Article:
Minimally invasive surgery for some clinical applications is replacing the traditional “open access” approach, and has been associated with patient benefits such as reduced blood loss, fewer infections and faster recovery.
Led by professor Sanja Dogramadzi, Bristol Robotics Laboratory, the pan-EU research team identified a need for better tools in robot-assisted minimally invasive surgery to support the surgeon’s performance.
The researchers will develop modern biomedical tools that mimic complex human dexterity and senses. These can be worn by the surgeon and transmit their movements to the closed surgical interface without restrictions. This will reduce the overall cognitive, manipulation and training demand.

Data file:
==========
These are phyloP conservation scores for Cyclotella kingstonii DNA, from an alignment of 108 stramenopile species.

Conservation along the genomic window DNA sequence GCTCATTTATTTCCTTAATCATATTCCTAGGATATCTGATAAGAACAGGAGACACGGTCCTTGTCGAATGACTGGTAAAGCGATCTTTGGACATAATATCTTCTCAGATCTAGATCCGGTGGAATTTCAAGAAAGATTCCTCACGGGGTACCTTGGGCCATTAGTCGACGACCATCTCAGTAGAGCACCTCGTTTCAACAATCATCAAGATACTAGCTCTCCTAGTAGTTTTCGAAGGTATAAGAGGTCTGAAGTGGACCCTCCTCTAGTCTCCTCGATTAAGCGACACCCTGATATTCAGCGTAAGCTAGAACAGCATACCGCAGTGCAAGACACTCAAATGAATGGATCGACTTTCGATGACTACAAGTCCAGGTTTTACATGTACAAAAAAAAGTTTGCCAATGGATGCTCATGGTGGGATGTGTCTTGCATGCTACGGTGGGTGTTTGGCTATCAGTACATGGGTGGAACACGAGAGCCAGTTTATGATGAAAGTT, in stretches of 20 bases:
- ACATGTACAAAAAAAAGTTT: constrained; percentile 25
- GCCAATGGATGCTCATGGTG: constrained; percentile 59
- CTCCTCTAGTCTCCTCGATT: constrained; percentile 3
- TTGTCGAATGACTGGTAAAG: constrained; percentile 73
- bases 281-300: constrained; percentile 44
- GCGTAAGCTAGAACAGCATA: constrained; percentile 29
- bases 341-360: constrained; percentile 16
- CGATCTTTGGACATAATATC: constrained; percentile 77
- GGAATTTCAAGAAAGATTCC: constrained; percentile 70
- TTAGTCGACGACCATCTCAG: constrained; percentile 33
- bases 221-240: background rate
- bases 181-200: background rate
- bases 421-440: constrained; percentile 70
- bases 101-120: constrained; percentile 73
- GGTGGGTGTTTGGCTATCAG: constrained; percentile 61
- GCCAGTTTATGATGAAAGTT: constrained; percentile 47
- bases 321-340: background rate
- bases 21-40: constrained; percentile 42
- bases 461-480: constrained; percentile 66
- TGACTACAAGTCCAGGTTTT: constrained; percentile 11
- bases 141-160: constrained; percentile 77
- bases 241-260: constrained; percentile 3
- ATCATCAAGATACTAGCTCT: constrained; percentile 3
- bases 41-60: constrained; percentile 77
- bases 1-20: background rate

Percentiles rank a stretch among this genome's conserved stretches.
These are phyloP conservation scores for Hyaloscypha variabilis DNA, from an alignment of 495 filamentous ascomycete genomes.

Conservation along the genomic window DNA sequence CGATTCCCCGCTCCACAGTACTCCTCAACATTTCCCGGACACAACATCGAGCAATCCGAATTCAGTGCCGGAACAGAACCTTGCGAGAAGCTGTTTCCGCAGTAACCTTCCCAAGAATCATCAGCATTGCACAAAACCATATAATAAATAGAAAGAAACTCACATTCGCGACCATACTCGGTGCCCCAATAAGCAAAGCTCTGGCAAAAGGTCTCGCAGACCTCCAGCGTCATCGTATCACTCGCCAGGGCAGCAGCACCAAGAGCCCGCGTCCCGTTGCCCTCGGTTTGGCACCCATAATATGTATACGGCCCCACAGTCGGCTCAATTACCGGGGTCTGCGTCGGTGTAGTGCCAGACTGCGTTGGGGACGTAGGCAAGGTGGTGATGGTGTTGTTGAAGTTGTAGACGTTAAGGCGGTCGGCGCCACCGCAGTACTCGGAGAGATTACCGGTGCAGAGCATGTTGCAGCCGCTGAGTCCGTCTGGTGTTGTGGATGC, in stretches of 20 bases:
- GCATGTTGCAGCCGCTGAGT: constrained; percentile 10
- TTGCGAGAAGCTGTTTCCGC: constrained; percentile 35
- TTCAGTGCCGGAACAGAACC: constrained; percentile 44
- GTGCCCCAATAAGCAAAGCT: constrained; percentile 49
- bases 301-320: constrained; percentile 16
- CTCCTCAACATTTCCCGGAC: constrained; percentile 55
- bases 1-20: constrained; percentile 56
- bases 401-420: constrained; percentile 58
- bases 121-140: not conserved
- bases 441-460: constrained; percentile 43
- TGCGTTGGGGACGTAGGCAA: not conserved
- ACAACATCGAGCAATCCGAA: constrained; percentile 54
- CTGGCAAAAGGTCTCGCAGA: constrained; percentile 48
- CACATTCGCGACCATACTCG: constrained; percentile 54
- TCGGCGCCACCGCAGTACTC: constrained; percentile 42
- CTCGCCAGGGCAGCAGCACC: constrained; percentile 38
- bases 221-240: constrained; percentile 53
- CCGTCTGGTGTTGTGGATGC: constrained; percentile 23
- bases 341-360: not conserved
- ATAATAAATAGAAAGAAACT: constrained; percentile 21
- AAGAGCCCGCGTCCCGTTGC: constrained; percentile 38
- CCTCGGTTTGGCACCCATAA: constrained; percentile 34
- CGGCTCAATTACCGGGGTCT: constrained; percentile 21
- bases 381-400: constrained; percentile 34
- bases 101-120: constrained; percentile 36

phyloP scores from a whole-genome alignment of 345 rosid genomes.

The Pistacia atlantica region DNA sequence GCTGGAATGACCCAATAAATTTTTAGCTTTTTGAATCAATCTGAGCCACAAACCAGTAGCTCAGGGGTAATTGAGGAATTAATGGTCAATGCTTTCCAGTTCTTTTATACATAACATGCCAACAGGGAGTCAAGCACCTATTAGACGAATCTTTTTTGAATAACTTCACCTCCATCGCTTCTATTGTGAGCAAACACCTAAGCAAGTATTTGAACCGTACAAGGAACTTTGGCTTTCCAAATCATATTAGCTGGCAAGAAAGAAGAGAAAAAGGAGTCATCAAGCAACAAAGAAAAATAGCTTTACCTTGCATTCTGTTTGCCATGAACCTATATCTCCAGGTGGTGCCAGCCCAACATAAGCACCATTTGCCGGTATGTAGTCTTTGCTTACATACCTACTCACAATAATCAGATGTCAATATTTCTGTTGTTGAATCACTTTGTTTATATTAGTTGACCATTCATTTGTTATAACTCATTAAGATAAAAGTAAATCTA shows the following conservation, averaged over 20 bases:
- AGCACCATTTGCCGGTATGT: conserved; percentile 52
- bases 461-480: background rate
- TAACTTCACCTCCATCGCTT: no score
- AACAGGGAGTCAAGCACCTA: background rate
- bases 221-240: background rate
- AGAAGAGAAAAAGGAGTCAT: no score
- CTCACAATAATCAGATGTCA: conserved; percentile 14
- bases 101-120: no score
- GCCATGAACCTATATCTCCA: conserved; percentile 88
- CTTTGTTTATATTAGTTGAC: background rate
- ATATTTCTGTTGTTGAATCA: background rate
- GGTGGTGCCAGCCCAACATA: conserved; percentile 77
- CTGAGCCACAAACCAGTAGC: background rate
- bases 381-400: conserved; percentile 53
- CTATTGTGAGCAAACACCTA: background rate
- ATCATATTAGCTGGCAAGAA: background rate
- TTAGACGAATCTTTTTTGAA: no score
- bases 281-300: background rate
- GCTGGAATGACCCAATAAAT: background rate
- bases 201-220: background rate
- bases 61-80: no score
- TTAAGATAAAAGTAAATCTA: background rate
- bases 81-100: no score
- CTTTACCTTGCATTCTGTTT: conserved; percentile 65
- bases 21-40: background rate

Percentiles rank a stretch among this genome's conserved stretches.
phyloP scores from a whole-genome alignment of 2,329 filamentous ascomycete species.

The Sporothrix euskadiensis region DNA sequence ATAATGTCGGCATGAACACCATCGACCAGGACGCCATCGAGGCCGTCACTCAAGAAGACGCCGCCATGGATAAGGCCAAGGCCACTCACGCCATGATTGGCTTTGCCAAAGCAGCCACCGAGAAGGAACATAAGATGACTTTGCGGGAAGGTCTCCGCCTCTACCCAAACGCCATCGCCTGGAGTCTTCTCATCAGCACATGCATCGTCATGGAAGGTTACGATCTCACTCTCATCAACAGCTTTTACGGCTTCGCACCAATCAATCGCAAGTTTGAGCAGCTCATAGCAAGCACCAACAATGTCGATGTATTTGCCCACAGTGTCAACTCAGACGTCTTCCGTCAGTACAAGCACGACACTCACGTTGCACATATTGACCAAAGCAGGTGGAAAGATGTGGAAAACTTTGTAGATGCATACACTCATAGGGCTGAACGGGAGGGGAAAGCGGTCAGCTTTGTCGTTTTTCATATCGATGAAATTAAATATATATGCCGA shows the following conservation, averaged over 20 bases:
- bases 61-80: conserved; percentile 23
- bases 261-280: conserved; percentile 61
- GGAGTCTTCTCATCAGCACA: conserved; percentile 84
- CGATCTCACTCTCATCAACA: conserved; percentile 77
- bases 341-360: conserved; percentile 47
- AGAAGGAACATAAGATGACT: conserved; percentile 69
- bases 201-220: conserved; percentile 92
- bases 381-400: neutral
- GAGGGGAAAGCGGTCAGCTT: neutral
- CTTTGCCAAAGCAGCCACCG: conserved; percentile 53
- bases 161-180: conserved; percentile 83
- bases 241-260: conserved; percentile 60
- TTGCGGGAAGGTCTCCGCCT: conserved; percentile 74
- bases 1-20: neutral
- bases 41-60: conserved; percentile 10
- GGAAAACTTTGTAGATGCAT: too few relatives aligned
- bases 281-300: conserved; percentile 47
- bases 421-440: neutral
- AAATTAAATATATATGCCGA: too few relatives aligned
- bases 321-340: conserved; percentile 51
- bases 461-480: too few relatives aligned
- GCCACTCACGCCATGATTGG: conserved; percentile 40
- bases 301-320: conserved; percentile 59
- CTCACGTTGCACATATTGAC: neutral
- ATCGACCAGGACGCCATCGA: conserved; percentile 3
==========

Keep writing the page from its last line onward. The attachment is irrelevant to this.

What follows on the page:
Three key pieces of hardware will be the starting points in developing the new surgical robotic system. Exoskeletons will fit over the surgeon’s hands, which will control the instruments inside the body – a newly developed surgical “gripper” which mimics the thumb and two fingers of the hand.
The instrument, which goes inside the body, will have haptic abilities, allowing the surgeon to ‘feel’ the tissues and organs inside the body, just like they do during conventional surgery.